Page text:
In outlining the organization of the office it will be presumed that the main office of the company is located at the principal plant operated. This is found to be more convenient than maintaining a general city office, except in the case of the very large corporations.
The office at the factory keeps the entire managerial organization in close touch with the factory operations, and this is an important factor in the education of the force in the efficiency required for the successful administration of the business. Even the female clerks and stenographers will advance materially in efficiency by becoming familiar with
the factory organization, departments and methods, and if it is necessary to locate the offices away from the plant to secure better buying and selling facilities, or for other reasons, it should be the policy of the management to see that every new employee, after his first month's employment, be given an insight into the operation of the factory during the busiest period of the season.
In planning the office, care should be exercised to see that it is not only large enough to accommodate the present office force required without crowding but also large enough to take care of the additional force that will be necessary with the growth and expansion of the business.
Plan for efficiency, which cannot be secured where the clerks are so crowded together that elbows touch. Concentration of thought requires as little interruption and annoyance as possible. Crowding invites useless conversations, and such as are necessary and important will be listened to by those having no interest whatever in the subject under discussion. The employee is not to blame for this fault. It is human nature and it can be corrected only by providing sufficient room for each employee to insure the necessary degree of privacy.
Private offices should be provided for the managers of the business where private conversations and meetings of the board of directors can be held without interruptions. The business policy of the company should never be discussed before the clerks in the office. Such discussions should always be private. If possible the cost and statistical department should have a private office, as the nature of this work requires a great deal of heavy concentration.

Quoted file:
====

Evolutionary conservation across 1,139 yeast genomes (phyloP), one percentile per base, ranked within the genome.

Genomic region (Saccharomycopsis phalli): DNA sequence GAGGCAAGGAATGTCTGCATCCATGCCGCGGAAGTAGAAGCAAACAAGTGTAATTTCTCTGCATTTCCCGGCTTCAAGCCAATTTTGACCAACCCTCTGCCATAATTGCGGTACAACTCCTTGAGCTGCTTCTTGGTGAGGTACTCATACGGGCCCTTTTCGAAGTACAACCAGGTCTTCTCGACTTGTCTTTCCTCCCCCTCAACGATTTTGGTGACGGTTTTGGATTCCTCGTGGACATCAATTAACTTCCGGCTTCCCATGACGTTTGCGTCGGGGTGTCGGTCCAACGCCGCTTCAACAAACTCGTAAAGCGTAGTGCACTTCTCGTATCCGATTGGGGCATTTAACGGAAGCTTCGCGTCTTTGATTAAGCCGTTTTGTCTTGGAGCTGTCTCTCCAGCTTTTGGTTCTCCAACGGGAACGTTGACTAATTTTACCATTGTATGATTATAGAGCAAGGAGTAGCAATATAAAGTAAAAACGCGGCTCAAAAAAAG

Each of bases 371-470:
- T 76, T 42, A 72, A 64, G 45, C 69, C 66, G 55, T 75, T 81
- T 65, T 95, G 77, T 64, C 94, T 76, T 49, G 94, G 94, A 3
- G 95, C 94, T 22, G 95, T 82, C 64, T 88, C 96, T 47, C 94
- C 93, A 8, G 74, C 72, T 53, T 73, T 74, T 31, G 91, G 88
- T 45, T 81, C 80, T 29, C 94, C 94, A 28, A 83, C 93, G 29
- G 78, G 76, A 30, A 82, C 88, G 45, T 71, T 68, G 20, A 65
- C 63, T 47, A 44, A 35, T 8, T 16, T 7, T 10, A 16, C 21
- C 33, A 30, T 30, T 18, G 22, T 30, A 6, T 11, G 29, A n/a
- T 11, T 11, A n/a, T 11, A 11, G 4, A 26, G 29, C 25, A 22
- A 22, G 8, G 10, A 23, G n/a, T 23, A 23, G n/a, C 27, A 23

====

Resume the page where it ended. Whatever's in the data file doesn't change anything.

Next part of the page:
The office should have plenty of natural light and the best artificial lighting equipment possible to procure. The modern indirect lighting systems, as represented by the Panama lights, are the best for general office lighting and each desk should be provided with a portable desk light, properly shaded with adjustable shades, to keep the strong rays of light out of the worker's eyes. The majority of canned goods manufacturers operate during a season and not throughout the year, and while the season is on it may be necessary to do considerable night work, so the lighting system should be as faultless as money can provide.
Heat and ventilation should be given special attention. Many offices are comfortable during the mild seasons of the year, but become very uncomfortable during the cold weather, when it is necessary to have artificial heat. If an office is poorly ventilated the atmosphere becomes thick with unpleasant odors, and when the heat becomes oppressive windows and doors are thrown open, cold air rushes in and the employees take home a cold, if not worse. The best heat for the office is steam generated by the power plant and distributed through a radiating system. As most plants are located where city steam heat cannot be had, the company will be amply repaid for the expenditure necessary to install a heating system which utilizes the steam from the engine room of the plant. There is usually enough waste accumulated during the packing season to provide fuel for the entire winter without cost. This is particularly true of plants where peaches are packed, as the pits make an excellent fuel when used with other fuels and unlike the apricot pits have little other commercial value.